CYPRESS, Tex. — Booed and bloody, Mack Beggs dropped to his knees to celebrate. He was, after four wins and two days and all the rest, a state champion.
In a 12-2 victory against Chelsea Sanchez in the 110-pound classification, Beggs ended a highly controversial and dramatic weekend by becoming the first transgender participant to win a Class 6A girls’ state championship in Texas high school wrestling.
“I just witnessed my sport change,” a longtime Texas wrestling coach said moments after Beggs, a 17-year-old junior at Trinity High in Euless whose transition from girl to boy began two years ago and now includes testosterone injections, won a championship. The victory was seen as equal parts unavoidable — quick and noticeably strong, he entered the tournament unbeaten in 52 matches against girls — and contentious. The University Interscholastic League, which oversees sports in Texas public schools, ordered Beggs to continue competing in the girls’ division despite heavy uproar and a lawsuit earlier this month in a Travis County district court.
So Saturday, those who had packed into Berry Center, a sprawling multipurpose facility in suburban Houston, were divided — like the state and country. It seemed an unlikely place to stage a raging political discussion, but the tournament ended a week in which President Trump revoked federal guidelines allowing transgender students to use public restrooms that match their gender identity; it played out in a sprawling and culturally diverse state divided over a controversial “bathroom bill” similar to the one roiling North Carolina.
In this time and place, with Beggs cruising to a state championship, the hundreds here had no choice but to confront one of the nation’s most divisive and highly charged issues.
“She’s standing there holding her head high like she’s the winner,” said Patti Overstreet, a mother of a wrestler in the boys’ division. “She’s not winning. She’s cheating.”
Overstreet, upset Friday in the moments after Beggs’s opening-round victory, went on.
“It’s not equal,” she said. “It’s never going to be equal.”
Other parents tiptoed around the discussion, wondering what to say and how to say it. Kids confronted coaches about topics as complicated as gender identity and as simple as fairness, leading some to squirm and others to attempt explanations.
“Everybody has been talking about it. It’s in the ether everywhere,” said one longtime Texas high school wrestling coach, who requested anonymity because his school district prohibited its employees from publicly discussing Beggs’s situation. “All this week I’m in school and kids are coming up and talking about it. I’ve never seen anything like this.”
Beyond the politics are the young people who have been forced to participate within a discussion and scene that, by any measure, is difficult to make sense of. The coach said one of his girls quit the wrestling team rather than face Beggs, who has documented and shared the results of his testosterone use on social media. James Baudhuin, the attorney suing the UIL over Beggs’s participation in the girls’ division, has a daughter who had wrestled against Beggs and, at least before the suit, was among his friends.
The ordeal grew complicated, on and off the mat. Baudhuin himself said he was so conflicted that, though he’d filed a petition to keep Beggs off the mat, he would nonetheless be cheering for Beggs to win the championship.
“The 16 girls who are in [Beggs’s] bracket have been put in a very, very unfair situation because of the grown-ups,” Baudhuin said. “To me, this is a complete abject failure of leadership and accountability from the people who regulate sports in Texas. They’re doing wrong by Mack, and not just these 15 girls but all the other girls she wrestled all year.”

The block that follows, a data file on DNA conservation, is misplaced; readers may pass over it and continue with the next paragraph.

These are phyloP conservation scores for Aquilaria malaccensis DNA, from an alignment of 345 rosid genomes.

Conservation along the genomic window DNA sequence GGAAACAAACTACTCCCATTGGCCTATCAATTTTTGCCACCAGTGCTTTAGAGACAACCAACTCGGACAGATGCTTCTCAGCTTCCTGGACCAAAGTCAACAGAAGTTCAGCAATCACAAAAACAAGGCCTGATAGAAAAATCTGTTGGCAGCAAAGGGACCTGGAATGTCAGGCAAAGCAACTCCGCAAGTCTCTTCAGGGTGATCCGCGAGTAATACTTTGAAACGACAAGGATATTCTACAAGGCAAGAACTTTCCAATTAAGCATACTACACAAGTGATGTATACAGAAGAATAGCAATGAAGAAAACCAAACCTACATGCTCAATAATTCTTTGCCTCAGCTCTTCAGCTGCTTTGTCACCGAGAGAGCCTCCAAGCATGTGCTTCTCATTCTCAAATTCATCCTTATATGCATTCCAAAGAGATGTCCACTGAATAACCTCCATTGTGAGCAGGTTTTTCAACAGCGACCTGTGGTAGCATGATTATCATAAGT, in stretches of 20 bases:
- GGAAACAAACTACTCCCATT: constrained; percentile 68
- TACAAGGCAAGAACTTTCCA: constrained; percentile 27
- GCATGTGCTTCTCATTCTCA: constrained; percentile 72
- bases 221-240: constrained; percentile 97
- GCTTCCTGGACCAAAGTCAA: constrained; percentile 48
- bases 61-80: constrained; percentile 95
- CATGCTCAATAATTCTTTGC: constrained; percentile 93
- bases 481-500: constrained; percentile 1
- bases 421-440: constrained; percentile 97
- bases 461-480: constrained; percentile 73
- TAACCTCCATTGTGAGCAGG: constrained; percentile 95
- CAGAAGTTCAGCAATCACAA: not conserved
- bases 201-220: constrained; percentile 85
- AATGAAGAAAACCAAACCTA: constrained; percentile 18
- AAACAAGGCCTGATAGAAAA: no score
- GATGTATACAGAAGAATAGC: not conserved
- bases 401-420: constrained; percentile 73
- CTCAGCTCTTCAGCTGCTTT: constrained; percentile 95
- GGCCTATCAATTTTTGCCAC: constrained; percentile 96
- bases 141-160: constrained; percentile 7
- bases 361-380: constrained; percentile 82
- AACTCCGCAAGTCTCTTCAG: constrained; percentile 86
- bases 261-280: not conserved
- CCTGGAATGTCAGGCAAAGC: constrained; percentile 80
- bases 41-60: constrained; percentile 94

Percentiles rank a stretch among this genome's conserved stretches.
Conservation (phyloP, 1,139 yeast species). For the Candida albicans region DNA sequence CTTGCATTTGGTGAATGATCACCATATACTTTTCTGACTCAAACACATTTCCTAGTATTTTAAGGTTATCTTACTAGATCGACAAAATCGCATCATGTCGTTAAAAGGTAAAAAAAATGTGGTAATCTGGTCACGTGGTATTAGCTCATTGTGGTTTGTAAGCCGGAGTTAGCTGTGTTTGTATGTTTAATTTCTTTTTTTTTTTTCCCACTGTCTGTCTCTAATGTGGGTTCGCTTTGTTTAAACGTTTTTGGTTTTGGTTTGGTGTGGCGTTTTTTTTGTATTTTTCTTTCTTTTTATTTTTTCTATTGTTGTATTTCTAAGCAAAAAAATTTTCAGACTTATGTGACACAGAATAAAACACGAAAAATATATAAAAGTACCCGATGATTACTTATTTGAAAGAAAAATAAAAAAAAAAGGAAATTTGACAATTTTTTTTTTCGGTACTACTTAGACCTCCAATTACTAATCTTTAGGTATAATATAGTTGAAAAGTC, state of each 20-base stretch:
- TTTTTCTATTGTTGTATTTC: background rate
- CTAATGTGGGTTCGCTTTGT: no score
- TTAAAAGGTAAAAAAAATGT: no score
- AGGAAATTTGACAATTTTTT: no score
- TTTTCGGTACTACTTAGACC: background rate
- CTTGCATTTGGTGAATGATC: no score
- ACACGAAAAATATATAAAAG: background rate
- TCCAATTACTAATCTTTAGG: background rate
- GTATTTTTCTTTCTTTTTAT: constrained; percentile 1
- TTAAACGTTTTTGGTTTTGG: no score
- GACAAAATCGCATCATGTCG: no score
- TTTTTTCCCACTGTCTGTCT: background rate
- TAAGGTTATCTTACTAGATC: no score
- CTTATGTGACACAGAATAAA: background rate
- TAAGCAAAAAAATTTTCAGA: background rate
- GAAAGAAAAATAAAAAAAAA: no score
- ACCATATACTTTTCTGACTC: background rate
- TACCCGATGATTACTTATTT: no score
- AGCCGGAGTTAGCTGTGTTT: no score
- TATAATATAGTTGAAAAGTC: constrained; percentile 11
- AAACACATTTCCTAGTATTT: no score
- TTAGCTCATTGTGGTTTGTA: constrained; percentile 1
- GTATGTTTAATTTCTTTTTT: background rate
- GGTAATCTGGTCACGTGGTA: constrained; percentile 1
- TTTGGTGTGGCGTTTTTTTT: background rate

Then there is the experience of Beggs himself. Nearly two years ago, in a video diary explaining his transition, he discussed the sport he loved, the peace he sought and the ambition he had.
“I want to be somebody,” he said long before all this; before the boos and the cameras; before his coach whisked him on and off the arena floor to minimize Beggs’s visibility; and before a tournament run that sparked an arena, a state and a nation to confront a subject that previously could have been avoided. “Somebody who does something — not just a page in a book. I want to be a book.”
Beggs spent most of the weekend in a staging area, cordoned off and out of view. When it was time for him to wrestle, he jogged in from a tunnel unused by most other participants and trailed by his wrestling coach and grandmother.
“School put a safety net on us,” Nancy Beggs, Mack’s grandmother and legal guardian, told The Washington Post in one of several text messages. It kept other opponents, onlookers and an unusually large group of assembled media largely away. Beggs, his grandmother and coach, Travis Clark, were among those Trinity encouraged to decline interviews.
Two years ago, Beggs pointed a camera at himself and described a childhood of struggle and confusion — before, he said, discovering a word that simplified what he had experienced: transgender.
“I knew who I was,” he said in the video, “but I just couldn’t find words for it.”
He had come to loathe his full first name, Mackenzie, and began encouraging friends and family to call him Mack because his given name “reminded me of who I was.”
He cut his hair and told his grandmother that he wanted to be a boy. Nancy Beggs said Saturday that her grandson felt relief after identifying as transgender, like a longtime affliction had finally been diagnosed.
Two years ago, Mack Beggs began taking supplements to begin his physical transition. In the video, he predicted a complicated future regarding UIL rules but nonetheless declared that he wanted to go on participating in the sport he had fallen in love with. He began taking testosterone in 2015.
“Everything is great,” Beggs said in the video. “The message I’m trying to send, the overall universal message I would say to y’all is don’t give up and don’t give up on yourself, because you don’t know when you’ll find yourself.”